Go to Fab.com and click “Log in”. If you’re hesitant to create yet another account, don’t worry: Fab allows you to log in using your existing Facebook account. Like Zappos, IR 500 Fab.com is a successful e-com- merce retailer, and like Zappos, their website facilitates social evangelism. However, where Fab.com truly sets itself apart is in the integration of Facebook into the core design of their website, effectively driving website traffic through social media.
In addition to eliminating the need for a traditional login, Fab.com has done everything from facilitating and incentivizing social endorsement to actually creating a live “newsfeed” on the site using Facebook Open Graph. This Newsfeed populates in real-time with user activity on Facebook, creating a constant
influx of new user generated content and allowing users to browse and buy this socially shared content directly from Facebook or their website. Using these tactics, in just four months Fab was able to double its referral traffic from Facebook and expand its membership from 1.8 to 3.2 million users. If you doubt whether increased Facebook activity actually helped increase the website’s membership, Fab can allay your fears: they confirmed that 50% of their new U.S. members have been joining as a result of Facebook and social sharing. Even more impressive is that these socially involved members generate twice the lifetime value of members who do not engage with Fab using Facebook, proving that building a valuable social media experience both on social networks and your brand’s website can provide enormous short and long-term benefits.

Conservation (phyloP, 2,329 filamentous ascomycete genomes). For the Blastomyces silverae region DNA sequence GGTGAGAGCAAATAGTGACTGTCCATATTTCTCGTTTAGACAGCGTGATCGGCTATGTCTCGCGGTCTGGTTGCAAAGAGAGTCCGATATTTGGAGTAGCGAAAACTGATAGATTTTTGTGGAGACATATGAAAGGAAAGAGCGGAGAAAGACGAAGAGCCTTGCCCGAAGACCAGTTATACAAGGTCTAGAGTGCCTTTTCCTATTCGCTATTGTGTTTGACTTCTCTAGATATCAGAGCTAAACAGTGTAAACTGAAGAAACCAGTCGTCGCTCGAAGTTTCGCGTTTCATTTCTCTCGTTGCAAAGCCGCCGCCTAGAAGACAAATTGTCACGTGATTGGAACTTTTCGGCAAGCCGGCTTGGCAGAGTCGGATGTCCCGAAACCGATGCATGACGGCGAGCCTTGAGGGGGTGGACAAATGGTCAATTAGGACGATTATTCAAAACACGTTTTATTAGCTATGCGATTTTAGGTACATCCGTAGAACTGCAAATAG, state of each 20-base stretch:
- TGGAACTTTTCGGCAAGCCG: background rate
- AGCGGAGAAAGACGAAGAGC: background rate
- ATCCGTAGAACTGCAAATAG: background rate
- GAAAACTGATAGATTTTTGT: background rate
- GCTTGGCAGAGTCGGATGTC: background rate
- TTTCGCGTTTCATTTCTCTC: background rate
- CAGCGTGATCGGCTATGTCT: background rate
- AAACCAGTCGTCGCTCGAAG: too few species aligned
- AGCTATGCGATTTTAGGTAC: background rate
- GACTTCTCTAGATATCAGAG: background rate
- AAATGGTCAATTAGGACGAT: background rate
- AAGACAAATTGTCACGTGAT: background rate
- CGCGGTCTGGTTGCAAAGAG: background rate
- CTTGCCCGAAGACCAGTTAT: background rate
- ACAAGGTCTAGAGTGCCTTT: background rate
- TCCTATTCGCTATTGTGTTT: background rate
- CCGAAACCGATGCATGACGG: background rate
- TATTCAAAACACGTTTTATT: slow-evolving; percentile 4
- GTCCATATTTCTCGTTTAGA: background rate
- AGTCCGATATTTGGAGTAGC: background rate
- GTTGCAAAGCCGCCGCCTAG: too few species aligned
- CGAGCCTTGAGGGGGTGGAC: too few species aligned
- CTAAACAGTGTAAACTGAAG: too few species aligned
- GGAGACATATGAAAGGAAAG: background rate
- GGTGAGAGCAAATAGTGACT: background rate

The lesson: Incorporate social media into your website.
4. Leader in generating leads: KIRKLAND’S
Home décor retailer Kirkland’s operates approximately 300 stores in the U.S., and as social media has grown in recent years, Kirkland’s jumped on board. The retailer spent 2011 growing their social media following with a focus on Facebook: they now have over 580k Facebook ‘Likes’.
Upon reaching their de-sired audience size and seeing higher traffic to and increased social spending on their site, Kirkland’s shifted their attention to cultivating their following by creating valuable content.
Kirkland’s used the sweepstake entry-for-email transactional method to create great value for both fans and the company. Fans entered their basic in- formation without ever leaving their Facebook page, combining Discovery (newsfeed), Interaction (pro- motion), and Transaction (entry-for-email). Using this value-creation tactic, Kirkland’s was able to gather 16,400 fan emails, 2,269 of which were new to their database.